for w = 1;
%Posistion
%Loop 3
rkx1 = -r5a*cos(theta5a)-6*cos(theta6)-r7*cos(theta7)-r8*cos(theta8)-r11*cos(theta1);
rky1 = -r5a*sin(theta5a)-6*sin(theta6)-r7*sin(theta7)-r8*sin(theta8)-r11*sin(theta1);
rk1 = sqrt(rkx1^2+rky1^2);
thetak1 =atan2(rky1,rkx1);
a = r4^2 - r3b^2+rk1^2+2*r3b*rk1*cos(thetak1);
b = -4*r3b*rk1*sin(thetak1);
c = r4^2 - r3b^2-rk1^2-2*r3b*rk1*cos(thetak1);
if ((b^2-4*a*c)>=0)
flag = 0;
branch =1;
t = (-b + branch*sqrt(b^2-4*a*c))/(2*a);
theta3br = 2*atan(t);
theta3b = theta3br/dtr;
theta4r = atan2( (-r3b*sin(theta3b)-rk1*sin(thetak1))/r4 , …
(-r3b*cos(theta3b)-rk1*cos(thetak1))/r4);
theta4 = theta4r/dtr;
end
theta3a = theta3b;

theta2 = acos((-r1*cos(theta1) - r3a*cos(theta3br)-r4*cos(theta4r))/r2);

%%%Velocity Analysis
r8_dot;
r6_dot = r8_dot;
r10_dot = r8_dot;

A1 = [-r4*sin(theta4r) -r3b*sin(theta3br);
r4*cos(theta4r) r3b*cos(theta3br)];

b1 = [-r6_dot*cos(theta6)-r8_dot*cos(theta8);
-r6_dot*sin(theta6)-r8_dot*sin(theta8)];

V1 = inv(A1) * b1;

theta4_dot = V1(1);
theta3b_dot = V1(2);
theta3a_dot = theta3b_dot;
theta2_dot = (r3a*theta3a_dot*sin(theta3a) + r4*theta4_dot*sin(theta4))/(-r2*sin(theta2));

%%%Aceleration Analysis

r6_ddot = r8_ddot;
r10_ddot = r8_ddot;

A2 = [ -r4*sin(theta4r) -r3b*sin(theta3br);
r4*cos(theta4r) r3b*cos(theta3br)];

b2 = [-r6_ddot*cos(theta6)-r8_ddot*cos(theta8)+theta4_dot^2*r4*cos(theta4r)+theta3b_dot^2*r3b*cos(theta3br);
-r6_ddot*sin(theta6)-r8_ddot*sin(theta8)+theta4_dot^2*r4*sin(theta4r)+theta3b_dot^2*r3b*sin(theta3br)];

Accel = inv(A2)*b2;

theta4_ddot = Accel(1);
theta3b_ddot = Accel(2);
theta3a_ddot = theta3b_ddot;
theta2_ddot = (theta3a_ddot*r3a*sin(theta3br)+theta3a_dot^2*r3a*cos(theta3br)…
+theta4_ddot*r4*sin(theta4r)+theta4_dot^2*r4*cos(theta4r)…
+theta2_dot^2*r2*cos(theta2))/(-r2*sin(theta2));

%Force Analysis

A6 = [1 0 1 0 0 0 0 0 0 0 0 0 0 0 0 0 0 0 0 0 0;
0 1 0 1 1 0 0 0 0 0 0 0 0 0 0 0 0 0 0 0 0;
0 0 0 r2 rp 0 0 0 0 0 0 0 0 0 0 0 0 0 0 0 0;
0 0 0 0 0 1 0 1 0 1 0 0 0 0 0 0 0 0 0 0 0;
0 0 0 0 0 0 1 0 1 0 1 0 0 0 0 0 0 0 0 0 0;
0 0 0 0 0 0 0 r3a 0 r3a+r3b 0 0 0 0 0 0 0 0 0 0 0;
0 0 0 0 0 0 0 0 0 0 0 1 0 1 0 0 0 0 0 0 0;
0 0 0 0 0 0 0 0 0 0 0 0 1 0 1 0 0 0 0 0 0;
0 0 0 0 0 0 0 0 0 0 0 0 0 0 r4 0 0 0 0 0 0;
0 0 0 0 0 0 0 0 0 0 0 0 0 0 0 1 0 0 0 0 0;
0 0 0 0 0 0 0 0 0 0 0 0 0 0 0 0 1 -1 -1 0 0;
0 0 0 0 0 0 0 0 0 0 0 0 0 0 0 0 0 r5a -r5b 0 0;
0 0 0 0 0 0 0 0 0 0 0 0 0 0 0 0 0 0 1 1 0;
0 0 0 0 0 0 0 0 0 0 0 0 0 0 0 0 0 1 0 0 1;
0 0 0 0 0 0 0 0 0 0 0 0 0 0 0 0 0 0 0 0 1;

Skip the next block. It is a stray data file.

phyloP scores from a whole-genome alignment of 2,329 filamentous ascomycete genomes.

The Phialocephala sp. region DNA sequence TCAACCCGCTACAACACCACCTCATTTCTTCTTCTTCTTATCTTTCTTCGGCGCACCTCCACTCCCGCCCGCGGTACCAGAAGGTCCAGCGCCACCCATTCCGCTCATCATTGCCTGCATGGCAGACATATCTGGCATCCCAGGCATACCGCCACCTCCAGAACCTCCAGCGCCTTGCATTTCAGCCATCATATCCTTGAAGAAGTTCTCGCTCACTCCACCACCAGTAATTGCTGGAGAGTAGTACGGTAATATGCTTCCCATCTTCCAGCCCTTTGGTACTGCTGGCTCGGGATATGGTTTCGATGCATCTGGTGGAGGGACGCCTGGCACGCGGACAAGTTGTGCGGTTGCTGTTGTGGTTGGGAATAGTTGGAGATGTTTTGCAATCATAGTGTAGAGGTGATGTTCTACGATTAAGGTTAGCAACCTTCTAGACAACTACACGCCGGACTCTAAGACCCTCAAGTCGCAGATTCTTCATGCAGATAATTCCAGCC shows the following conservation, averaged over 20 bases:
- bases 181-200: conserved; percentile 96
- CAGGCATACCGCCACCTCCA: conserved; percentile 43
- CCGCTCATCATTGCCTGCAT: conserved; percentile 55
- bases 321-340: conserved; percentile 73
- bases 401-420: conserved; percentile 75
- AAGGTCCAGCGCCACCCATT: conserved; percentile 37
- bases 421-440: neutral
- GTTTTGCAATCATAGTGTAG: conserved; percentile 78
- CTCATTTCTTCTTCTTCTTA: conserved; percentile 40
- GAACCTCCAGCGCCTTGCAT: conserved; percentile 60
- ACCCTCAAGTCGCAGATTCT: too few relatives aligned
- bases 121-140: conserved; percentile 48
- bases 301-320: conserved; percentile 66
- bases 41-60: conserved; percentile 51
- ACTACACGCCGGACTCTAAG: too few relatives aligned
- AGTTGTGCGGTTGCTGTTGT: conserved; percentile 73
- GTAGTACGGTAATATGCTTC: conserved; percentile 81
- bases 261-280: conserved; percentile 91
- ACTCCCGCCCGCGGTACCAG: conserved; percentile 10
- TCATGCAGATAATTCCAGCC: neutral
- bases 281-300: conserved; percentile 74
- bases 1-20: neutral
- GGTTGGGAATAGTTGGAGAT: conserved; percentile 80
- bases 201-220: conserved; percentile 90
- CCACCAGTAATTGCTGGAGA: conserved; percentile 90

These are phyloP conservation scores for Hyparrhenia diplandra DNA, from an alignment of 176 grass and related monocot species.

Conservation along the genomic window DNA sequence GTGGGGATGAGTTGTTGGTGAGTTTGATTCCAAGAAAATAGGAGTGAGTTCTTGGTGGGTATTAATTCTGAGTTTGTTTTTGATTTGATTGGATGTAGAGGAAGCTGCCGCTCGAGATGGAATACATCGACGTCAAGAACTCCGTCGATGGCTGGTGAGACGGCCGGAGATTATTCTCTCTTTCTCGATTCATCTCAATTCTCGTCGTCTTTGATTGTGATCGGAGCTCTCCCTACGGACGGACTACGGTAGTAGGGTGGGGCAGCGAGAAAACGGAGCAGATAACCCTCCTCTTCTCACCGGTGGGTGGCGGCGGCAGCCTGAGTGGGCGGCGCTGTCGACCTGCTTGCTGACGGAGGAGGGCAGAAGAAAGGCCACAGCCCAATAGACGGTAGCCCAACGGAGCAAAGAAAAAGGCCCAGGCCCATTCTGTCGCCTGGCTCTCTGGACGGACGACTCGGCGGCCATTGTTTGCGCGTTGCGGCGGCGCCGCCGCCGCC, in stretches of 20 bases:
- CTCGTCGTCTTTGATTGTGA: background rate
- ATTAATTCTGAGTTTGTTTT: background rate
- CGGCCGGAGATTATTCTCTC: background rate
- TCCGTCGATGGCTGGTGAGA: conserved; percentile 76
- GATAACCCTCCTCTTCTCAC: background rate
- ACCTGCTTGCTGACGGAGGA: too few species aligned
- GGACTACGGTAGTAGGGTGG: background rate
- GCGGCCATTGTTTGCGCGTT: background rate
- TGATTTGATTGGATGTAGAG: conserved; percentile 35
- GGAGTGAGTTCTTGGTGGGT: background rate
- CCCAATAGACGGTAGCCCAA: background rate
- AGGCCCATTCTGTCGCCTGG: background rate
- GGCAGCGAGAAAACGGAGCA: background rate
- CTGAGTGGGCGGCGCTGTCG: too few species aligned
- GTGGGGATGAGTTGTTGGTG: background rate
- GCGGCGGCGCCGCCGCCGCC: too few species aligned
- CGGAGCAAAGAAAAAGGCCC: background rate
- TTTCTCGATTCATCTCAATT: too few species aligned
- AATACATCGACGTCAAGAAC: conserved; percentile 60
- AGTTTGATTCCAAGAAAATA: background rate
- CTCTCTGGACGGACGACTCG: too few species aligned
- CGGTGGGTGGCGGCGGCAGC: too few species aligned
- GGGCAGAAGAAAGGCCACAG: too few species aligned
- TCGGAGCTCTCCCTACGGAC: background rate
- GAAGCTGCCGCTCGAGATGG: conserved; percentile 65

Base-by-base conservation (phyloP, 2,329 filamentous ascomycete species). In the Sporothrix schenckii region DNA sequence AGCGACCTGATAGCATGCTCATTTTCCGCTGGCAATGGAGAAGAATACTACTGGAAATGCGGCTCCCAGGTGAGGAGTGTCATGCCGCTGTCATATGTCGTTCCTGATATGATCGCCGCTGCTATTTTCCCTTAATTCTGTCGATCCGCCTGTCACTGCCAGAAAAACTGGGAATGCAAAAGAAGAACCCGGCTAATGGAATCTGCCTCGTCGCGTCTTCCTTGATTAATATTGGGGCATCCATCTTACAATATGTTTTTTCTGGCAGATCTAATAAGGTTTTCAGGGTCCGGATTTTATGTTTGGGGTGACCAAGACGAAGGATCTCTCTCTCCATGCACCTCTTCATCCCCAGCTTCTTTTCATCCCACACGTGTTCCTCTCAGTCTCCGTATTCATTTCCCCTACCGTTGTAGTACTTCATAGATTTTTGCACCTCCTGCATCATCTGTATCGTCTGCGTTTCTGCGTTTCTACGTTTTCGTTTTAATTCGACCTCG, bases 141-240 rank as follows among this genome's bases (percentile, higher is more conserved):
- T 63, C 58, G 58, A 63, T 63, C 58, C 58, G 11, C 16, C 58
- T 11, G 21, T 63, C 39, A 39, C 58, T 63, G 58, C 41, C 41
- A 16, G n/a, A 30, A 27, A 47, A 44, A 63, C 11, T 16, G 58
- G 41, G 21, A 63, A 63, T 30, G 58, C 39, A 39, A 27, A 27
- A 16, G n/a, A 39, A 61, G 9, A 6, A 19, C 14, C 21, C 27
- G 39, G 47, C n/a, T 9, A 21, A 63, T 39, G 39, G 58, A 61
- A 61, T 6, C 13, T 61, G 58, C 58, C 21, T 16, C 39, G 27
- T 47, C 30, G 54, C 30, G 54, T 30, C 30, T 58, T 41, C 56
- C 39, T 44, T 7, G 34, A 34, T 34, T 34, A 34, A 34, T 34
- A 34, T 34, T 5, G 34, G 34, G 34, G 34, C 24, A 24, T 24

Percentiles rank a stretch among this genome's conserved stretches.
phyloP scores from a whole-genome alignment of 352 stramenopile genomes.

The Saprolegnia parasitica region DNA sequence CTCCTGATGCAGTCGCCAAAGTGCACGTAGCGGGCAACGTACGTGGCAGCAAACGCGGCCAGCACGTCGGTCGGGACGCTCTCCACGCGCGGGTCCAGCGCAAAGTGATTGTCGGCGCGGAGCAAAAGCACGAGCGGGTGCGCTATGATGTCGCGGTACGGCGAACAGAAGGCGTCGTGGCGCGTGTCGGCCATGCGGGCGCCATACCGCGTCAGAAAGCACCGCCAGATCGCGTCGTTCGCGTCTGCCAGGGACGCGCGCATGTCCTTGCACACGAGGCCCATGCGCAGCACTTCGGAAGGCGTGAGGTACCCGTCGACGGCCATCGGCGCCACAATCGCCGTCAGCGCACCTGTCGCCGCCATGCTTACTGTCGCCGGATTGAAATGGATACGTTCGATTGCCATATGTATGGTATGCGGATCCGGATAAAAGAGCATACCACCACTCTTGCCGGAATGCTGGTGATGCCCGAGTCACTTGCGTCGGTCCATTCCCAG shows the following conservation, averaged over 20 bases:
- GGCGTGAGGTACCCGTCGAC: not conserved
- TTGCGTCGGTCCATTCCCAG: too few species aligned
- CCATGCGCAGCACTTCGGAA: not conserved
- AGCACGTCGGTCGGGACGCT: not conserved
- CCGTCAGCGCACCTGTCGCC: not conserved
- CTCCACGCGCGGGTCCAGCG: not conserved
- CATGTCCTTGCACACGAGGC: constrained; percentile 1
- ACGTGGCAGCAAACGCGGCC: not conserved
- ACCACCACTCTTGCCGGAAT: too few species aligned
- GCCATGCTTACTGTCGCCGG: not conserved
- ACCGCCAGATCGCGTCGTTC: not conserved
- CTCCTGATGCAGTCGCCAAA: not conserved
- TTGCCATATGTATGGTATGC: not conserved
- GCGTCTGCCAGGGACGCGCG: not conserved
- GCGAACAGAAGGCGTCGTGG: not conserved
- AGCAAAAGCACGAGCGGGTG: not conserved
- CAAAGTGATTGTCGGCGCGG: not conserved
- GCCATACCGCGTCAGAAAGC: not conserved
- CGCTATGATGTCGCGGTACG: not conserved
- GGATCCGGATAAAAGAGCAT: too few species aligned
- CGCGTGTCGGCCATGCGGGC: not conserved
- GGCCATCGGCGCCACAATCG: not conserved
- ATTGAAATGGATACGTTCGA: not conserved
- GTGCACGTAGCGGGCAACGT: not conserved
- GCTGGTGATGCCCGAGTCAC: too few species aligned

0 0 0 -1 0 0 1 0 0 0 0 0 0 0 0 0 0 0 0 0 0;
0 0 -1 0 0 1 0 0 0 0 0 0 0 0 0 0 0 0 0 0 0;
0 0 0 0 0 0 0 1 0 0 0 0 0 -1 0 0 0 0 0 0 0;
0 0 0 0 0 0 0 0 1 0 0 0 0 0 -1 0 0 0 0 0 0;
0 0 0 0 0 0 0 0 0 1 0 0 0 0 0 -1 0 0 0 0 0;
0 0 0 0 0 0 0 0 0 0 1 0 0 0 0 0 -1 0 0 0 0];

b6 = [0;0;I1*theta2_ddot;0;0;I2*theta3a_ddot;0;0;I3*theta4_ddot;0;0;I4*theta4_ddot;m5*r10_ddot;m6*r6_ddot;(m7*r6_ddot)+w;…
0;0;0;0;0;0];

F = inv(A6)*b6;

F_ax = F(1)
F_ay = F(2)
F_21x = F(3)
F_21y = F(4)
F_a = F(5)
F_12x = F(6)
F_12y = F(7)
F_32x = F(8)
F_32y = F(9)
F_42x = F(10)
F_42y = F(11)
F_bx = F(12)
F_by = F(13)
F_23x = F(14)
F_23y = F(15)
F_24x = F(16)
F_24y = F(17)
T1 = F(18)
T2 = F(19)
F_c = F(20)
F_7 = F(21)
plot(r8,abs(F_a),'*g')
xlabel('Height Lifted (in)')
ylabel('Force Applied on the bar (lbs)')
title('Height Lifted vs Force Applied')
hold on
end
end
end

## Results:

Figure 1 (Height Lifted vs. Force Applied)

The graph shows that as the operator lifts the weights, there is parabolic increase in force needed to raise the desired weight. This can be seen from the position/velocity/acceleration equations in their polar form.

Figure 2 (Weight Lifted vsForce Applied)

This figure shows that as you increase the weight it takes more force from the operator to raise the bar. This is not a one to one ratio because of the added weight of the other machine components.

Figure 3 (Length of Shoulder Bar vs. Force Applied)

This graph shows that as you increase the length of the shoulder bar from 40in to 60in the force required to raise the weight is decreased exponentially. This can be proved once again if we look at the position/velocity/acceleration terms they have exponentials in their polar formats.

page revision: 15, last edited: 16 Dec 2010 19:57